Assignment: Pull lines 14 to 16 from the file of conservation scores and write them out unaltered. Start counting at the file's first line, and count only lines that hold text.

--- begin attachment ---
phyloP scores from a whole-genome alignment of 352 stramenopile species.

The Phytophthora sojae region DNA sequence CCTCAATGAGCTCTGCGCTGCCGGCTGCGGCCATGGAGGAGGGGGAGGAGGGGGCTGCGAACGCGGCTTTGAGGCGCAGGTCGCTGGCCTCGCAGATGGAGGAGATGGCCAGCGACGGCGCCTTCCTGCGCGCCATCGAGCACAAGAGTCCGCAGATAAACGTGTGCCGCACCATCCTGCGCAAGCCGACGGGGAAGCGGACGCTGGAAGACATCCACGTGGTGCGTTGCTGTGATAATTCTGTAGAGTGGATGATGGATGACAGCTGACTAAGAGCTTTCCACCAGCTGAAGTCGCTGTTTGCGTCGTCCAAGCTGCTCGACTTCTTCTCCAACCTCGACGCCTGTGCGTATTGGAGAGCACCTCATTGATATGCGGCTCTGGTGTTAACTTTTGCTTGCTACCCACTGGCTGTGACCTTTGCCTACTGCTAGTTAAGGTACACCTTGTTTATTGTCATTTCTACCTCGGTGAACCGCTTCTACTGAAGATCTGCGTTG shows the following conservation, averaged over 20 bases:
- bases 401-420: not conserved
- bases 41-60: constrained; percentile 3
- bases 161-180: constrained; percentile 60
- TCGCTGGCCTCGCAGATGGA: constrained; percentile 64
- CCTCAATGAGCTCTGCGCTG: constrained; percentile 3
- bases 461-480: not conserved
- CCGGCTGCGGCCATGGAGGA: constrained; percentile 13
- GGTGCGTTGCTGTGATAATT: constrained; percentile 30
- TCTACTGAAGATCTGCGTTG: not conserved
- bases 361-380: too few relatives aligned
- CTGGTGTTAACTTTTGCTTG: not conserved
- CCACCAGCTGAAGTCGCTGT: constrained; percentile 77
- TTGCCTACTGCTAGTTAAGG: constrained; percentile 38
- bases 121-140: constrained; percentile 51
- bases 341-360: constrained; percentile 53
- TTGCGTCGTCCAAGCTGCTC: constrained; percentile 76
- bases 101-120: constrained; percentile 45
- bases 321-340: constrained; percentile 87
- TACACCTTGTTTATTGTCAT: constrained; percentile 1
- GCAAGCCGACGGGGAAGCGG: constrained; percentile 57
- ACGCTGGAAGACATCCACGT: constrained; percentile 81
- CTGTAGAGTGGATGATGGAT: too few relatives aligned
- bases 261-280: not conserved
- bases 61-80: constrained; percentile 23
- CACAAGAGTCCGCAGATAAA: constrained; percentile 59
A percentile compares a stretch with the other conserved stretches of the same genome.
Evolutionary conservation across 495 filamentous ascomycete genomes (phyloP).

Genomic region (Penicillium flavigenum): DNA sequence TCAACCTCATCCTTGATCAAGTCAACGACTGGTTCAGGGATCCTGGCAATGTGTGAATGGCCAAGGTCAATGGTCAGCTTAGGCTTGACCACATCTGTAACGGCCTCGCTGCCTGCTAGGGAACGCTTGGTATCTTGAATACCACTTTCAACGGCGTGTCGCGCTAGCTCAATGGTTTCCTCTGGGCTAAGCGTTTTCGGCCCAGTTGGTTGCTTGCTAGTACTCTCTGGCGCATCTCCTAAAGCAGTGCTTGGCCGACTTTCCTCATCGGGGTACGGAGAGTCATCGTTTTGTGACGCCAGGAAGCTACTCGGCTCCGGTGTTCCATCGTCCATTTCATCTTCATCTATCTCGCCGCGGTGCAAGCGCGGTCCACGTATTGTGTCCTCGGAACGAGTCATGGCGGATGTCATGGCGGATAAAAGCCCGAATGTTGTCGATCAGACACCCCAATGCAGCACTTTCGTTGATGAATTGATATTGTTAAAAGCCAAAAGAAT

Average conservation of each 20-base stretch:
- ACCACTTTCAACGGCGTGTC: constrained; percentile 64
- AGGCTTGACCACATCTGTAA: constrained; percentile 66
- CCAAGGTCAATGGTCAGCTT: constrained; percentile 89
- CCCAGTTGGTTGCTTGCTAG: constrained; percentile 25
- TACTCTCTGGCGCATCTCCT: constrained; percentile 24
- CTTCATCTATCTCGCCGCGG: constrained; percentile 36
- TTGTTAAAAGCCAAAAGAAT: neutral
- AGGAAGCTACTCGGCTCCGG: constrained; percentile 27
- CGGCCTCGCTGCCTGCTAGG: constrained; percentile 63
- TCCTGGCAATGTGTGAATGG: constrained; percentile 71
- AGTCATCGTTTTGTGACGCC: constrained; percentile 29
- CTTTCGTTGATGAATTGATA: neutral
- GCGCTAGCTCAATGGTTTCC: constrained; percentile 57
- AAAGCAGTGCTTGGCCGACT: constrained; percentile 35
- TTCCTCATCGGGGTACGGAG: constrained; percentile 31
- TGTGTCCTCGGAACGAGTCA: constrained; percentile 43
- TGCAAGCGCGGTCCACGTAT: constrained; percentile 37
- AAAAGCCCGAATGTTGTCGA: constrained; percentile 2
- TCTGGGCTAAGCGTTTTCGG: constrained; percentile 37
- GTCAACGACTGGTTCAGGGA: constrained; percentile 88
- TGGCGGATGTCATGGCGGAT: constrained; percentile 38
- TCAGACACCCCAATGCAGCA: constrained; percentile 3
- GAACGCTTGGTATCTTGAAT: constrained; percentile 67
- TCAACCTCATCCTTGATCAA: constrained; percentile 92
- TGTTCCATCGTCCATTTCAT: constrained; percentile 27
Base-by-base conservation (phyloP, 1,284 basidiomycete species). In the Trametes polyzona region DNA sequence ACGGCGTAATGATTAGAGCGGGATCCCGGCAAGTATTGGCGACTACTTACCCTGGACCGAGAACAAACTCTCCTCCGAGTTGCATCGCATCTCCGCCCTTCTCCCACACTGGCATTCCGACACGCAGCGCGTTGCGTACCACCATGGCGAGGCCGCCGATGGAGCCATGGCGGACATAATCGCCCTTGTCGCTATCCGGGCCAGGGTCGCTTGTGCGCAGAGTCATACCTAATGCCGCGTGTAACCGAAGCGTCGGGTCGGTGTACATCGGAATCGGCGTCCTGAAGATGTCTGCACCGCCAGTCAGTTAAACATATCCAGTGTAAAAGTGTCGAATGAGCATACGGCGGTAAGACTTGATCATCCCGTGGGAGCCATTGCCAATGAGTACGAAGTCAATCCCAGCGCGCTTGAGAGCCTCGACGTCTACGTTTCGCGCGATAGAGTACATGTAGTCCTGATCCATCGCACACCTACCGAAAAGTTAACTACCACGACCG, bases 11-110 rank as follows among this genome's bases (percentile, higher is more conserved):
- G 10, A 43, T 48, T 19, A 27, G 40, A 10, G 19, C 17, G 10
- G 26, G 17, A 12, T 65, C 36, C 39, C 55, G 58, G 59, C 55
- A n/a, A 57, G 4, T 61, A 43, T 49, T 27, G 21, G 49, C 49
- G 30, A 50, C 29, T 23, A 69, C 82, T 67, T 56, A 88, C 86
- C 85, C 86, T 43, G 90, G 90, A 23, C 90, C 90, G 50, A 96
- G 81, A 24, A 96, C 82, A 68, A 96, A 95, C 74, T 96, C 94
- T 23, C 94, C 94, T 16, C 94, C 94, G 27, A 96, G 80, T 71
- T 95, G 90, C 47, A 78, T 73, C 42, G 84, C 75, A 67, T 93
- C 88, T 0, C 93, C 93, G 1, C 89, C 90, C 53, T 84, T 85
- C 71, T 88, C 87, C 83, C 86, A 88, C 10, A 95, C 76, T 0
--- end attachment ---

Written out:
- CCACCAGCTGAAGTCGCTGT: constrained; percentile 77
- TTGCCTACTGCTAGTTAAGG: constrained; percentile 38
- bases 121-140: constrained; percentile 51